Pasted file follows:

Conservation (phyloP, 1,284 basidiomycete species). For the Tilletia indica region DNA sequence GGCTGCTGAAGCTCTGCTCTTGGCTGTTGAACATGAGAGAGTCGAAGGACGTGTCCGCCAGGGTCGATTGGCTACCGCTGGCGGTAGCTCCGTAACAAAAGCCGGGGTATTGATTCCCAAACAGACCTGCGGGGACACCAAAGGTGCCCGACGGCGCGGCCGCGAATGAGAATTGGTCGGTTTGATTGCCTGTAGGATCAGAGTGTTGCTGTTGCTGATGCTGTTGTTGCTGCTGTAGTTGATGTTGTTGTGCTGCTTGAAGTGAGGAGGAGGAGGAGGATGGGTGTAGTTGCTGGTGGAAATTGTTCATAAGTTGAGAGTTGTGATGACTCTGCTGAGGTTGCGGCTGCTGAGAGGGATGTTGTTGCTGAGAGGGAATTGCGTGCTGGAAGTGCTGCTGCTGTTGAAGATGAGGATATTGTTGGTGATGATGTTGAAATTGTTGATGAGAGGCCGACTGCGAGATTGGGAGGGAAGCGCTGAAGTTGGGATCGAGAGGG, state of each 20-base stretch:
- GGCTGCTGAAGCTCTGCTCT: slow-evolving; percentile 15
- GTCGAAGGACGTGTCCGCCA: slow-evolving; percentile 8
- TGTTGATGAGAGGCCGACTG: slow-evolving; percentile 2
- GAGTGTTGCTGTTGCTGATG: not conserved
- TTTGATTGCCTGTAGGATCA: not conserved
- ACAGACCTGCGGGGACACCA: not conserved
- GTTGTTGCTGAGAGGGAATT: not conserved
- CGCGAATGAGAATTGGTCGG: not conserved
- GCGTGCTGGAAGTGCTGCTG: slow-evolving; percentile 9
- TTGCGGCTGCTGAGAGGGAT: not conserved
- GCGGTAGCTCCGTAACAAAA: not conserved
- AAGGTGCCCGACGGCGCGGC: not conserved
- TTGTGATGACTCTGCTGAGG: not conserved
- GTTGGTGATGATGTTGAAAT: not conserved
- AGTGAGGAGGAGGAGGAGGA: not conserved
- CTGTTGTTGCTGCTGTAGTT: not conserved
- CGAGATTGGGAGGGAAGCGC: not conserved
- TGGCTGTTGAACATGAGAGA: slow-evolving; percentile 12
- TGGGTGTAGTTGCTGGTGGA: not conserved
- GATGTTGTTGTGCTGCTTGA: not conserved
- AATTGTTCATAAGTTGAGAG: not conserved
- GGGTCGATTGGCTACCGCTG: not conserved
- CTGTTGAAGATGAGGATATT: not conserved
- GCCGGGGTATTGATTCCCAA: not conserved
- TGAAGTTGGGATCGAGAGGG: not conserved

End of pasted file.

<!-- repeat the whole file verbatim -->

Conservation (phyloP, 1,284 basidiomycete species). For the Tilletia indica region DNA sequence GGCTGCTGAAGCTCTGCTCTTGGCTGTTGAACATGAGAGAGTCGAAGGACGTGTCCGCCAGGGTCGATTGGCTACCGCTGGCGGTAGCTCCGTAACAAAAGCCGGGGTATTGATTCCCAAACAGACCTGCGGGGACACCAAAGGTGCCCGACGGCGCGGCCGCGAATGAGAATTGGTCGGTTTGATTGCCTGTAGGATCAGAGTGTTGCTGTTGCTGATGCTGTTGTTGCTGCTGTAGTTGATGTTGTTGTGCTGCTTGAAGTGAGGAGGAGGAGGAGGATGGGTGTAGTTGCTGGTGGAAATTGTTCATAAGTTGAGAGTTGTGATGACTCTGCTGAGGTTGCGGCTGCTGAGAGGGATGTTGTTGCTGAGAGGGAATTGCGTGCTGGAAGTGCTGCTGCTGTTGAAGATGAGGATATTGTTGGTGATGATGTTGAAATTGTTGATGAGAGGCCGACTGCGAGATTGGGAGGGAAGCGCTGAAGTTGGGATCGAGAGGG, state of each 20-base stretch:
- GGCTGCTGAAGCTCTGCTCT: slow-evolving; percentile 15
- GTCGAAGGACGTGTCCGCCA: slow-evolving; percentile 8
- TGTTGATGAGAGGCCGACTG: slow-evolving; percentile 2
- GAGTGTTGCTGTTGCTGATG: not conserved
- TTTGATTGCCTGTAGGATCA: not conserved
- ACAGACCTGCGGGGACACCA: not conserved
- GTTGTTGCTGAGAGGGAATT: not conserved
- CGCGAATGAGAATTGGTCGG: not conserved
- GCGTGCTGGAAGTGCTGCTG: slow-evolving; percentile 9
- TTGCGGCTGCTGAGAGGGAT: not conserved
- GCGGTAGCTCCGTAACAAAA: not conserved
- AAGGTGCCCGACGGCGCGGC: not conserved
- TTGTGATGACTCTGCTGAGG: not conserved
- GTTGGTGATGATGTTGAAAT: not conserved
- AGTGAGGAGGAGGAGGAGGA: not conserved
- CTGTTGTTGCTGCTGTAGTT: not conserved
- CGAGATTGGGAGGGAAGCGC: not conserved
- TGGCTGTTGAACATGAGAGA: slow-evolving; percentile 12
- TGGGTGTAGTTGCTGGTGGA: not conserved
- GATGTTGTTGTGCTGCTTGA: not conserved
- AATTGTTCATAAGTTGAGAG: not conserved
- GGGTCGATTGGCTACCGCTG: not conserved
- CTGTTGAAGATGAGGATATT: not conserved
- GCCGGGGTATTGATTCCCAA: not conserved
- TGAAGTTGGGATCGAGAGGG: not conserved